China's exports surge to double-digit pace in May, beat forecast
China's exports rebounded and grew at a double-digit pace in May, shattering expectations and adding to signs that China's economy is recovering from COVID-19 outbreaks as factories restarted and logistics snags eased in Shanghai, customs data showed on Thursday.
The country's exports rose 16.9 percent in May year on year in dollar terms, accelerating from April's 3.9-percent increase, according to the General Administration of Customs (GAC). It was the fastest growth since this January and beat Reuters' forecast of an 8-percent gain.
The dollar-denominated imports also expanded for the first time in three months, rising 4.1 percent in May from a year ago. It compared with flat growth in April, and was above Reuters' expectation of a 2-percent increase.
"Clear improvements in both export and import growth reflect that China is gradually moving away from the rather severe Omicron-led supply chain and logistic network disruptions in previous two months," said UBS in a note seen by CGTN.
Foreign trade value increased 11.1 percent to $537.74 billion last month, with exports jumping to $308.25 billion, and imports growing to $229.49 billion, according to GAC. The country posted a trade surplus of $78.76 billion in May, versus a $51.12 billion surplus in April.
The Shanghai port, which was running at severely reduced capacity in April, has also been handling more cargo since last month, with official data showing that daily container throughput at the world's biggest port is back to 95.3 percent of the normal level in late May.
China will introduce targeted measures to boost foreign trade, including improving port operations, lowering shipping costs, organizing online trade fairs to help foreign trade firms secure orders and offering export tax rebates, Vice Commerce Minister Wang Shouwen said Wednesday.
"We must be clear about the uncertainties for foreign trade while the global economy recovery remains fragile and demand growth is still slow," Wang said, adding that rising global inflation will reduce consumer spending on foreign goods.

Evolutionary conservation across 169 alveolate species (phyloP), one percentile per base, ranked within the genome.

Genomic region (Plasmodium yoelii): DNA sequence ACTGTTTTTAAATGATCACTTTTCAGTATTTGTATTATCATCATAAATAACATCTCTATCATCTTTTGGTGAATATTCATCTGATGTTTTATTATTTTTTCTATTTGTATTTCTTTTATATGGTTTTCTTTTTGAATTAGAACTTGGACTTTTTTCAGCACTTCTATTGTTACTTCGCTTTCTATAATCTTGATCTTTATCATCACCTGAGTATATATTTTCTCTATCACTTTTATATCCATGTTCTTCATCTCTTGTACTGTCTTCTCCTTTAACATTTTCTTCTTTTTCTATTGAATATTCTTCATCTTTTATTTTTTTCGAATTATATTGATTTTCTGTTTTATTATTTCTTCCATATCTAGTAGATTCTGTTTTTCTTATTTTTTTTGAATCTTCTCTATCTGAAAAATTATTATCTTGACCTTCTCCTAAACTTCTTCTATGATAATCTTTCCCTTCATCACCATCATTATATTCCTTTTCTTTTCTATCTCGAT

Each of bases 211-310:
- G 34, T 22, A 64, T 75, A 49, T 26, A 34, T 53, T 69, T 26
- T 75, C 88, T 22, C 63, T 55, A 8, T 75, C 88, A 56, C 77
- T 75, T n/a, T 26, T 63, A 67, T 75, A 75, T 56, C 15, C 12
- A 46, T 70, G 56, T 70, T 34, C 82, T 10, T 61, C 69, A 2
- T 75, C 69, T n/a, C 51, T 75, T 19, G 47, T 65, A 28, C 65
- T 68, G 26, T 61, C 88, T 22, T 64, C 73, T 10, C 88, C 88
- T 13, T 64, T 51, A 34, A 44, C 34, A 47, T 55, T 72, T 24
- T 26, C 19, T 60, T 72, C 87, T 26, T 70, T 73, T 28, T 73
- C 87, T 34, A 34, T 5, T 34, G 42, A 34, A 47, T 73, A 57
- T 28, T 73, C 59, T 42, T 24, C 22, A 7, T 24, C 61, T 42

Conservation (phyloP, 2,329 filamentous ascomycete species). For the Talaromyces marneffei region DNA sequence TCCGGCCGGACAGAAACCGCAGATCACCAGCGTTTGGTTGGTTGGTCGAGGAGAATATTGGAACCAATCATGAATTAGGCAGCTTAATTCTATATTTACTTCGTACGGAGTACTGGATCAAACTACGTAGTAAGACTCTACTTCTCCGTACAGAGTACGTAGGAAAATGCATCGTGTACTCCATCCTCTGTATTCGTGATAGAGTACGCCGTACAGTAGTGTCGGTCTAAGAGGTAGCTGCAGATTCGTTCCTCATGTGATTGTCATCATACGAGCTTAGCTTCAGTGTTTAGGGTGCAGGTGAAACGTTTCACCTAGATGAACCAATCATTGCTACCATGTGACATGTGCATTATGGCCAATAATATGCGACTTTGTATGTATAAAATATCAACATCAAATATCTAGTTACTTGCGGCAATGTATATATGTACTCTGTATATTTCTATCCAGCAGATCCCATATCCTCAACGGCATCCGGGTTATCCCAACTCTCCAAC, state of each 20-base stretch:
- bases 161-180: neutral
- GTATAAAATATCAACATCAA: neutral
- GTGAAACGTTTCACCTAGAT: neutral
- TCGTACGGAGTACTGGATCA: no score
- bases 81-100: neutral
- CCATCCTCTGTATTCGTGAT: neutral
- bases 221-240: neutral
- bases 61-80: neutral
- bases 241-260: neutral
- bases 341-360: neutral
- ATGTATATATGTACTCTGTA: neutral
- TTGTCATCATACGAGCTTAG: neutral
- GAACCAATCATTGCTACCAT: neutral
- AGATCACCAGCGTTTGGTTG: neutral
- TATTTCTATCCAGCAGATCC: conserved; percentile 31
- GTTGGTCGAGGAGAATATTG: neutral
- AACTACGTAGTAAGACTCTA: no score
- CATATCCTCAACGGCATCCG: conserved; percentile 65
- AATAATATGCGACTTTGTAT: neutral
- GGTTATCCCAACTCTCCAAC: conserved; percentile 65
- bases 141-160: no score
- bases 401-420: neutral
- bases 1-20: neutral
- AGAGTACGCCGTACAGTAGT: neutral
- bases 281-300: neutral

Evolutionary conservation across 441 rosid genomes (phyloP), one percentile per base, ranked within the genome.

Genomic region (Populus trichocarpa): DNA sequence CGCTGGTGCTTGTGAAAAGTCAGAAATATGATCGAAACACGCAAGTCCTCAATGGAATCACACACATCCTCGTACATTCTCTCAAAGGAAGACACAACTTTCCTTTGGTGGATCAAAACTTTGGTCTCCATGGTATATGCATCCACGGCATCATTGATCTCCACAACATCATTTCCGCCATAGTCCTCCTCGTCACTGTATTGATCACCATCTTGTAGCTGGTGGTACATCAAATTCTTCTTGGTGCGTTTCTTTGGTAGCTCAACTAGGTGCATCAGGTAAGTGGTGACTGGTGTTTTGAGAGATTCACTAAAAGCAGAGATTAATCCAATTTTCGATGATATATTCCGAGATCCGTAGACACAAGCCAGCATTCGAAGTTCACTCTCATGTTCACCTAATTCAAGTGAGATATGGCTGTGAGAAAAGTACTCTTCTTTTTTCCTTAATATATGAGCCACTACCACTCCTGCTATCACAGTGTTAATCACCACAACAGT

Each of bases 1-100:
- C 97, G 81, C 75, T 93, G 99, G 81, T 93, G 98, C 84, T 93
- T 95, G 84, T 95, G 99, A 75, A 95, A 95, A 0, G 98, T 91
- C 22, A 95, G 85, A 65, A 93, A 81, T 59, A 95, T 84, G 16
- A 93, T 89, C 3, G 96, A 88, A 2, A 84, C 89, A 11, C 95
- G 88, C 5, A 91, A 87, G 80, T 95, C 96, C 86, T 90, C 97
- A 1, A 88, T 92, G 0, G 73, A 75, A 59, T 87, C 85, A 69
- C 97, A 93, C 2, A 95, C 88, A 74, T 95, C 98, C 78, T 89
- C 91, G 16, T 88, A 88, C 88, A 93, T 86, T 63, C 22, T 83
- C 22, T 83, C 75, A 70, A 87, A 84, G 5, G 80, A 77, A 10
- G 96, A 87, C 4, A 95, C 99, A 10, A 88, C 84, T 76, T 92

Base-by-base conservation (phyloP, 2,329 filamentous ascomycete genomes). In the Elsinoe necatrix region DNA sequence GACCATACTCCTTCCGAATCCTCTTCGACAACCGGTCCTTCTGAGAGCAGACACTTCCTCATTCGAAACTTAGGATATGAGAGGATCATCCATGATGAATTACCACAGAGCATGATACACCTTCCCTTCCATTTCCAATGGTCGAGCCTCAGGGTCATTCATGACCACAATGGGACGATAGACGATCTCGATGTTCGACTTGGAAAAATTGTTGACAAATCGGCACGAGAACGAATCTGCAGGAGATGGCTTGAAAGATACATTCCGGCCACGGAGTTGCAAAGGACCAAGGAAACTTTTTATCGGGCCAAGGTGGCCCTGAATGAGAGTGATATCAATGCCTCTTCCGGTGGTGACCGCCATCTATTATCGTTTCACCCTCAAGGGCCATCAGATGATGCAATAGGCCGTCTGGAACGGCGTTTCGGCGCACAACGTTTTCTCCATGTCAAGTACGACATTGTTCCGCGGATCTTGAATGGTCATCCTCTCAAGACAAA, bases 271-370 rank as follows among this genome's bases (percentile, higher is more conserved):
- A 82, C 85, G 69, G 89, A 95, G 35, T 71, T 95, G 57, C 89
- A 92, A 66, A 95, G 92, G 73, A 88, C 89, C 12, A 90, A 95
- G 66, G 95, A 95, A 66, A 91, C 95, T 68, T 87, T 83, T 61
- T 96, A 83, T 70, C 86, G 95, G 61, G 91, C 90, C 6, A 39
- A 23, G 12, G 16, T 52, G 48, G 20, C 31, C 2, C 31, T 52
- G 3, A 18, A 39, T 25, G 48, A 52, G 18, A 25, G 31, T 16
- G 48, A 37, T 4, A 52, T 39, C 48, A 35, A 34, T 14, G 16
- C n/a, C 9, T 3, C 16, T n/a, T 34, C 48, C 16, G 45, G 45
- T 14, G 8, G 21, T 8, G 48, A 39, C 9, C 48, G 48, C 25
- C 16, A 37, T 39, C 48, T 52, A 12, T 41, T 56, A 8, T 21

However, Wang believes that there's positive outlook for China's foreign trade, with easing COVID-19 disruptions, growing free trade agreement partners, and the government's supportive policies.
The central government has recently announced a package of 33 measures, covering fiscal, financial, investment and industrial policies to prop up the economy. The central bank in May also cut its benchmark reference rate for mortgages, the second reduction this year.
The Association of Southeast Asian Nations (ASEAN) remains China's largest trading partner in May, making up 15.5 percent of China's total foreign trade.
China's imports and exports to ASEAN, the EU and the U.S. were $76.98 billion, $66.52 billion and $59.78 billion, up 9.4 percent, 8.9 percent and 10.9 percent year on year, respectively.
"Exports to G3 (US, EU, Japan), ASEAN economies, as well as Korea and Taiwan region all improved. These improvements may help to ease some concern on supply chain spillovers, as other trading partners can now access better flows of inputs from China. Shipment growth of most major product groups improved too," said UBS.
The investment bank has observed signs of further improvements in terms of supply chain and logistic network disruptions recently into June, which may further support delivery of exports and intake of imports. "Thus, trade activity level may have further improved in June," UBS noted.
UBS reiterated its view of 8 percent export growth for the full year, implying a low single digit growth in the second half of the year.